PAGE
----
A heavy and lively riff on the big black double bass signalled the opening of the show, followed by the aforementioned flute. The Family McIntosh then being joined by Pete Willow's guitar and vocal with a solo on Harmonica from Keith Eardley, "Heart And Soul" was well on it's way. Apparently the day before, John's plans for a barbeque were well and truly stymied by a sudden rainstorm, resulting in a dash across the road to the pub for solace. There were worse places to shelter as mine host at the Harvester in Long Itchington keeps a wide variety of ales and beers to sample whilst watching the rain outside. All this prompted the second number in the set, "After The Deluge" which an K.Eardley adaptation of the Jackson Browne original "Before the deluge".

We then allegedly explored the depths of modern sex education (In my days at school, there was no such thing, experimentation being considered sufficient) with Teddy Thompson's "Everybody Move It." that said the line "Bump and grind, have a good time. free yourself and lose your mind" seems to indicate that things have not changed much in the last sixty odd years. Slim Harpo (aka James Isaac Moore) provided "I'm a King Bee" for the next number. We don't seem to have moved on much as the lines "Well I'm a king bee, buzzing around your hive, Well I can make honey baby, let me come inside" does seem to have procreation implications. Either way it provided an ideal opportunity for Keith to demonstrate his musicianship and vocal capabilities. The "school" flute was put through it's paces during the Irish folk song "County Down", it proved to be more that adequate. This caused John to wonder why over the years he had been called upon to spend so much money on newer Flutes. Don't musicians always want a better instrument?

Support for the main act is always of quality at Willow & Tool's Music Parlour. Add to that original, innovative, cheerful and fun and you might be getting near to what John Zetterstrom provides. His first song was inspired by a workmate who displayed the very worst kind of hypochondria. The song describes in graphic terms the sorts of diseases that make you wriggle in your chair. It was very funny, but excruciating at the same time. Next came a recitation about an incident where "something" dropped "something" in his eye, whilst out walking. We never discovered what it was nor who did it. John then related a story in song about a folk singer who sang songs for folk travelling round with a slightly out of tune guitar. There is more than a element of truth in this. I spoke to John about his singing career which began in 1958. His smallest gig was in a submarine and his biggest was Wembley, where he shook hands with Dolly Parton. John was keen on audience participation and as they seemed reluctant to join in with the somewhat grisly chorus of his first song, so for his fourth and final number he sang a medley of well know tunes the choruses of in which it was impossible not to join. I had not seen John before, his happy and amusing act is one which I look forward to sampling again.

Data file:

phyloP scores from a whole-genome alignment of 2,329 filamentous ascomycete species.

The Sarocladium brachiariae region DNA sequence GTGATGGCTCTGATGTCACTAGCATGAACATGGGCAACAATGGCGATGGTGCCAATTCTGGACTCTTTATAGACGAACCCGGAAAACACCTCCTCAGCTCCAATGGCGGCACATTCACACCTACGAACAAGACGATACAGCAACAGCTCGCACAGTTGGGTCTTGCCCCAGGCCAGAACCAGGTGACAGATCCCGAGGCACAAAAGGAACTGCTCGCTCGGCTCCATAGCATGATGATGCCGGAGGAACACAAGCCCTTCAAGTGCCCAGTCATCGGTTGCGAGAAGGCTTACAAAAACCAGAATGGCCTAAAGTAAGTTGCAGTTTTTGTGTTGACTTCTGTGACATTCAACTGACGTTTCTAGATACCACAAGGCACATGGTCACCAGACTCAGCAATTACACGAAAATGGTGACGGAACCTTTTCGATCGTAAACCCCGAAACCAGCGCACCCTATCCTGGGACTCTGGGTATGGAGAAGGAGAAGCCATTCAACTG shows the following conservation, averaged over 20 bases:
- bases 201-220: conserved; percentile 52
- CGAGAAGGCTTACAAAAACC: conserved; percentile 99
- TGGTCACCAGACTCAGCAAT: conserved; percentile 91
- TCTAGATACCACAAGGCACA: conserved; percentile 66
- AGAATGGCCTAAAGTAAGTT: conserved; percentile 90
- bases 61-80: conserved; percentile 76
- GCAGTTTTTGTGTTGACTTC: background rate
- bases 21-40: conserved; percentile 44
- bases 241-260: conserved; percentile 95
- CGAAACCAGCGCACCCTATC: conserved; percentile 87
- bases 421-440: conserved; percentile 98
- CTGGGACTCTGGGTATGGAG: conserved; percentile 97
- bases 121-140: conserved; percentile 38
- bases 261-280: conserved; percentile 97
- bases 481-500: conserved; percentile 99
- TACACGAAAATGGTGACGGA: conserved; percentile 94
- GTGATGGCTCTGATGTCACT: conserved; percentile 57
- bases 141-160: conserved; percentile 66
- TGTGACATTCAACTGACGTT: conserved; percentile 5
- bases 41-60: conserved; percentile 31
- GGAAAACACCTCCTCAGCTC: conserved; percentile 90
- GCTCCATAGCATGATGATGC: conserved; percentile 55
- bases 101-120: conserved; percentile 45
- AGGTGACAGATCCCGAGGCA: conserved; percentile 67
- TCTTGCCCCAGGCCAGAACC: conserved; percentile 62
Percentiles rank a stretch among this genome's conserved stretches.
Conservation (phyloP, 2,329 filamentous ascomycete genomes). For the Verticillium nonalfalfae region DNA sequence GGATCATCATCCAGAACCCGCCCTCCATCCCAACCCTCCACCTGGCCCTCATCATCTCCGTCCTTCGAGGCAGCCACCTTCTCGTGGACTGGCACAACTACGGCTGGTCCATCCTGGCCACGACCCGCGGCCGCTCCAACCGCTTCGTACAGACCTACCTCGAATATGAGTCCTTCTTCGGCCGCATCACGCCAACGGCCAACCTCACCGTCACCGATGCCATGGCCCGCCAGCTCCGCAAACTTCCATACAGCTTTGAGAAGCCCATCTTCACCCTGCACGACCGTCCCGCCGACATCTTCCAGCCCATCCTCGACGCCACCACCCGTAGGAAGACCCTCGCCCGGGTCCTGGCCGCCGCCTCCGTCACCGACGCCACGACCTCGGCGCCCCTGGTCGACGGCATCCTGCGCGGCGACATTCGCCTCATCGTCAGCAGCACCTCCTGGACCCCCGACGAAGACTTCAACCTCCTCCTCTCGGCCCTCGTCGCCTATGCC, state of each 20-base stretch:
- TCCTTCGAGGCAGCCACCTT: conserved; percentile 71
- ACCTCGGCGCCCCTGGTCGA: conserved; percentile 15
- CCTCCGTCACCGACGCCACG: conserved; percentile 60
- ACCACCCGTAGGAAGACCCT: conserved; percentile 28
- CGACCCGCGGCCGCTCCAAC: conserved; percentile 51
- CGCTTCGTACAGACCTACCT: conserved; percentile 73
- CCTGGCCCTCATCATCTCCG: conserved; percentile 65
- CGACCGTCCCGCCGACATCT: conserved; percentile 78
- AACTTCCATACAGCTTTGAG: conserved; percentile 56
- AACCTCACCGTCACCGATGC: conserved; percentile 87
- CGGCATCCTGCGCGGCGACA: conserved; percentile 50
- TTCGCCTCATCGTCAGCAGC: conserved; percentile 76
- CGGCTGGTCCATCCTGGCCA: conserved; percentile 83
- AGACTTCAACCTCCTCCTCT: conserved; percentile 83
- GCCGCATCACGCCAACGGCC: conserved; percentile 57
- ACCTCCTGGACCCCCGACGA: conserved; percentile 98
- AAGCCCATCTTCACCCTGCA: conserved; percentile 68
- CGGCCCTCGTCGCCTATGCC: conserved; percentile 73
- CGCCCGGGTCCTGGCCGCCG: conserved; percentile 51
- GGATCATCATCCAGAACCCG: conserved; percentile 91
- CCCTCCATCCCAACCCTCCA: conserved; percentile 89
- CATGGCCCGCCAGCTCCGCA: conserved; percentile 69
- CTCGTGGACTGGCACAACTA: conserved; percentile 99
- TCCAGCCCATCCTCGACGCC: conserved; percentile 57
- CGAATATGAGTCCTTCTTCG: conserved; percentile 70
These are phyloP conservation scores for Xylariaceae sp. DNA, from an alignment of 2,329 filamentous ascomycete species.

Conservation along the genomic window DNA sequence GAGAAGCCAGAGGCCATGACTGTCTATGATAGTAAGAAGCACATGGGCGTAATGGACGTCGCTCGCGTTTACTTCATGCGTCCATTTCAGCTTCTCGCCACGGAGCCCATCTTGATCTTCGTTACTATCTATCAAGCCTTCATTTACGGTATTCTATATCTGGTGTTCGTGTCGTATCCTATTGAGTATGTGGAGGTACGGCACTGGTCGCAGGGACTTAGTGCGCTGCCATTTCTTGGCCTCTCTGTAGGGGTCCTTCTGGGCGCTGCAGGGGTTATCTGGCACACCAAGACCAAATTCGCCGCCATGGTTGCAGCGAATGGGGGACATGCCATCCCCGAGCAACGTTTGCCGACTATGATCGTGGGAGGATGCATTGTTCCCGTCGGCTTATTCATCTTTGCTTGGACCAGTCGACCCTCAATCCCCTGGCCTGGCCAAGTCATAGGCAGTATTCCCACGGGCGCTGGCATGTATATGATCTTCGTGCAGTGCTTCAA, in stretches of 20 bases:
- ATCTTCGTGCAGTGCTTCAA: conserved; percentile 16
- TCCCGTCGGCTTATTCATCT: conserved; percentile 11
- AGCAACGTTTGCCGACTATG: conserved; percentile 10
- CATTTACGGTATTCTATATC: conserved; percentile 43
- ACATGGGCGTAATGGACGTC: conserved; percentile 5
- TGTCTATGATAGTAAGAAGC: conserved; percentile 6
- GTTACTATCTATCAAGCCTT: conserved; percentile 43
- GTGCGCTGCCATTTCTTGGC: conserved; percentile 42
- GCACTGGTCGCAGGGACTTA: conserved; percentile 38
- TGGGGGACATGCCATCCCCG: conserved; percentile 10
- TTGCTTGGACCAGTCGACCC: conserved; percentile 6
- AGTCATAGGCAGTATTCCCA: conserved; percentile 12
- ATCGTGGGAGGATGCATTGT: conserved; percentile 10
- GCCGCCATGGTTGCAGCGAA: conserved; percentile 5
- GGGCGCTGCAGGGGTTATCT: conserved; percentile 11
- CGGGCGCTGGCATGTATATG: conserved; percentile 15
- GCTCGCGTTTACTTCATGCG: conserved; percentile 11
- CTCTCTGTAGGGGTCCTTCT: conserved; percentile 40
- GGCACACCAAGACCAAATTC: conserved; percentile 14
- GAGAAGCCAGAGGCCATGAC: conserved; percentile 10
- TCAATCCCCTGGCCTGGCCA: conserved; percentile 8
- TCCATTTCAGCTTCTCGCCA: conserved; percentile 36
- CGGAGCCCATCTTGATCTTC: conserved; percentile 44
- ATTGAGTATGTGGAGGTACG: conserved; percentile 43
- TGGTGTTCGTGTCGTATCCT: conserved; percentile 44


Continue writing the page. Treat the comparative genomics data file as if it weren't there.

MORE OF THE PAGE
There was second billing for husband and wife duo Campbell and Jan who have appeared at this particular music parlour before. This time, they began with a song about jumping to the head of a queue. This was lively with a slow section in the middle. It was called "Stay Away" and was a C&J original, what a feast of original songs we enjoyed this night. The next song was introduced as an Alex Campbell composition, but the lyrics seemed to be more similar to those used by the Dubliners in "The Night Visiting Song", perhaps I misunderstood, or perhaps Alex's proclivity for taking traditional tunes and adding his own words to them moved full circle. There was no doubt about the third and final song, it was "Midnight Special" and the audience were encouraged to join in. I liked the harmonies produced by Campbell and Jan and it was a good set.

At the end of the concert, MESA were joined on stage by elements of the Willow & Tool Band to form what was described as the "The MESA Big Band" and Keith Eardley made a major contribution to a jazzy "Sinner's Prayer" with his Harmonica. A livelier, more geared to audience participation song, "Pick A Bale Of Cotton" brought the concert to a rousing close.

The Harvester in Church Road, Long Itchington is not only a beer pub par excellence, it also has a restaurant and on music nights (at least) cake of such gorgeousness they can arouse severe temptation issues, even for a diabetic. Willow & Tool's Music Parlour is open on the first Sunday of the month. On next time (7th May) is The Way Out, a duo of multi instrumentalists from Loughborough, Chris and Autumn are always worth a watch. Supporting them are the Nuneaton Folk Club hosts, Nunc. Be there at eight so as not to miss the start.